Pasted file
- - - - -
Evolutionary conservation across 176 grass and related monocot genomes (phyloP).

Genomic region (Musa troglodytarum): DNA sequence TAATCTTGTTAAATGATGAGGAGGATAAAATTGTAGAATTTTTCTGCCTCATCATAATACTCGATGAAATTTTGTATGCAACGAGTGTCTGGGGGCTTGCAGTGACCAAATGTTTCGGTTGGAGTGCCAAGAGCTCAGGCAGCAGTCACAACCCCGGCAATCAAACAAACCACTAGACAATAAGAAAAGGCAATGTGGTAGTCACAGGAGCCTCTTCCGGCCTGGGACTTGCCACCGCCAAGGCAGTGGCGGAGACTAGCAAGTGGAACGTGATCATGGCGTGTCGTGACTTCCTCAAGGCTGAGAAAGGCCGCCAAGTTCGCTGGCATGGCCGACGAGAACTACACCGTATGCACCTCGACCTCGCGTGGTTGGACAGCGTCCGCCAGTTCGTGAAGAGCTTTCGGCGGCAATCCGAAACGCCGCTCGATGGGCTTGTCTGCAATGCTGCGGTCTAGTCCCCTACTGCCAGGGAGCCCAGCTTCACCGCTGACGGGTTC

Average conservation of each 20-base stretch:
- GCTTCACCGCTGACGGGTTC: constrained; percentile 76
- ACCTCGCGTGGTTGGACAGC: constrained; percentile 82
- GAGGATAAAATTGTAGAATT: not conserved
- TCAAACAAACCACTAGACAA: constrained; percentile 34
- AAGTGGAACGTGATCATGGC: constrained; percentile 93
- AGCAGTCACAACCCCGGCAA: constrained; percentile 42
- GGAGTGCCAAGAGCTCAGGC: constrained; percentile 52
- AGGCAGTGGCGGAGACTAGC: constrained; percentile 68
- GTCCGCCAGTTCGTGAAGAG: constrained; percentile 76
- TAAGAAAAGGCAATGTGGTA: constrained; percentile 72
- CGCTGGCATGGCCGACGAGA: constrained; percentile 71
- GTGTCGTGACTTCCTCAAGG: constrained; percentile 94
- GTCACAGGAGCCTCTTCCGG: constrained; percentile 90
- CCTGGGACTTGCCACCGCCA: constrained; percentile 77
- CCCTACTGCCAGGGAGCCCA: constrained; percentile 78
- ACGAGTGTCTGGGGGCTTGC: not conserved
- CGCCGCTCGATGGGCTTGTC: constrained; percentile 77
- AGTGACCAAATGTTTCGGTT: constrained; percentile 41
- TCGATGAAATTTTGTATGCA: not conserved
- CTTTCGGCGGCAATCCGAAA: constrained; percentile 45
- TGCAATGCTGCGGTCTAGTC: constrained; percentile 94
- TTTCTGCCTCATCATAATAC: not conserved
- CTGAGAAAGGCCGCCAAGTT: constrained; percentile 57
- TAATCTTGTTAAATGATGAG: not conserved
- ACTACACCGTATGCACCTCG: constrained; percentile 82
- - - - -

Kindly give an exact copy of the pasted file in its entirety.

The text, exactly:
Evolutionary conservation across 176 grass and related monocot genomes (phyloP).

Genomic region (Musa troglodytarum): DNA sequence TAATCTTGTTAAATGATGAGGAGGATAAAATTGTAGAATTTTTCTGCCTCATCATAATACTCGATGAAATTTTGTATGCAACGAGTGTCTGGGGGCTTGCAGTGACCAAATGTTTCGGTTGGAGTGCCAAGAGCTCAGGCAGCAGTCACAACCCCGGCAATCAAACAAACCACTAGACAATAAGAAAAGGCAATGTGGTAGTCACAGGAGCCTCTTCCGGCCTGGGACTTGCCACCGCCAAGGCAGTGGCGGAGACTAGCAAGTGGAACGTGATCATGGCGTGTCGTGACTTCCTCAAGGCTGAGAAAGGCCGCCAAGTTCGCTGGCATGGCCGACGAGAACTACACCGTATGCACCTCGACCTCGCGTGGTTGGACAGCGTCCGCCAGTTCGTGAAGAGCTTTCGGCGGCAATCCGAAACGCCGCTCGATGGGCTTGTCTGCAATGCTGCGGTCTAGTCCCCTACTGCCAGGGAGCCCAGCTTCACCGCTGACGGGTTC

Average conservation of each 20-base stretch:
- GCTTCACCGCTGACGGGTTC: constrained; percentile 76
- ACCTCGCGTGGTTGGACAGC: constrained; percentile 82
- GAGGATAAAATTGTAGAATT: not conserved
- TCAAACAAACCACTAGACAA: constrained; percentile 34
- AAGTGGAACGTGATCATGGC: constrained; percentile 93
- AGCAGTCACAACCCCGGCAA: constrained; percentile 42
- GGAGTGCCAAGAGCTCAGGC: constrained; percentile 52
- AGGCAGTGGCGGAGACTAGC: constrained; percentile 68
- GTCCGCCAGTTCGTGAAGAG: constrained; percentile 76
- TAAGAAAAGGCAATGTGGTA: constrained; percentile 72
- CGCTGGCATGGCCGACGAGA: constrained; percentile 71
- GTGTCGTGACTTCCTCAAGG: constrained; percentile 94
- GTCACAGGAGCCTCTTCCGG: constrained; percentile 90
- CCTGGGACTTGCCACCGCCA: constrained; percentile 77
- CCCTACTGCCAGGGAGCCCA: constrained; percentile 78
- ACGAGTGTCTGGGGGCTTGC: not conserved
- CGCCGCTCGATGGGCTTGTC: constrained; percentile 77
- AGTGACCAAATGTTTCGGTT: constrained; percentile 41
- TCGATGAAATTTTGTATGCA: not conserved
- CTTTCGGCGGCAATCCGAAA: constrained; percentile 45
- TGCAATGCTGCGGTCTAGTC: constrained; percentile 94
- TTTCTGCCTCATCATAATAC: not conserved
- CTGAGAAAGGCCGCCAAGTT: constrained; percentile 57
- TAATCTTGTTAAATGATGAG: not conserved
- ACTACACCGTATGCACCTCG: constrained; percentile 82